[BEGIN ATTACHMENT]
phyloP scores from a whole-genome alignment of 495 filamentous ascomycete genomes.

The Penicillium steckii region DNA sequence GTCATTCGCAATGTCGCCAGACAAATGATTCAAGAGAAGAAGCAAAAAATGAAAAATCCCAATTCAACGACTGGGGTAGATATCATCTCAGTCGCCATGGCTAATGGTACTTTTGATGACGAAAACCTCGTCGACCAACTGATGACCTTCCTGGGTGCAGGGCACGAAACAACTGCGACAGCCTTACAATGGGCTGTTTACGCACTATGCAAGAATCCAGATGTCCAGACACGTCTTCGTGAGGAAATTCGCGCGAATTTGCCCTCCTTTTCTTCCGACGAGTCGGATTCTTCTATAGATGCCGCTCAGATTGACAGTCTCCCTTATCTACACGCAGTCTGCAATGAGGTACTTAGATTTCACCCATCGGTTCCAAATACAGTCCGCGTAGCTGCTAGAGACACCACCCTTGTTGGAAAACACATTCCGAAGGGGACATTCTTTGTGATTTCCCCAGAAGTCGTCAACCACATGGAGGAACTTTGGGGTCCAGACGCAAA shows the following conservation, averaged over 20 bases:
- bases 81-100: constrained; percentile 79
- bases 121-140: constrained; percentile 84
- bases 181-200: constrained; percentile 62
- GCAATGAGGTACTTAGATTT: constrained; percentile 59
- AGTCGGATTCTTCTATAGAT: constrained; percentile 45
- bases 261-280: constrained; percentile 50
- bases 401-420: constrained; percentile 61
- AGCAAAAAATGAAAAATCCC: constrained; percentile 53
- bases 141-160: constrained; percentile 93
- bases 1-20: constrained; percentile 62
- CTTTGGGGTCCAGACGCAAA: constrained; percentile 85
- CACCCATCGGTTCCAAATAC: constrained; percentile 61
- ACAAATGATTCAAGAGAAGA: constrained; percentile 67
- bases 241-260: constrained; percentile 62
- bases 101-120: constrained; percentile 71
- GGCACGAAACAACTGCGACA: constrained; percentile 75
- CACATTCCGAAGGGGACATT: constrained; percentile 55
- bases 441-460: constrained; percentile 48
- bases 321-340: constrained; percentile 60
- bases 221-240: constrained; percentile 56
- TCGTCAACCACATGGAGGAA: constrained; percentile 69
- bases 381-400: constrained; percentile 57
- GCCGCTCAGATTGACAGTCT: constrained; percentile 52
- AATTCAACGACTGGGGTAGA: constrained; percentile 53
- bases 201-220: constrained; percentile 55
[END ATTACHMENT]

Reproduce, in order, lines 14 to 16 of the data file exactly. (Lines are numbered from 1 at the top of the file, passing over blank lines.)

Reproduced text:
- CACCCATCGGTTCCAAATAC: constrained; percentile 61
- ACAAATGATTCAAGAGAAGA: constrained; percentile 67
- bases 241-260: constrained; percentile 62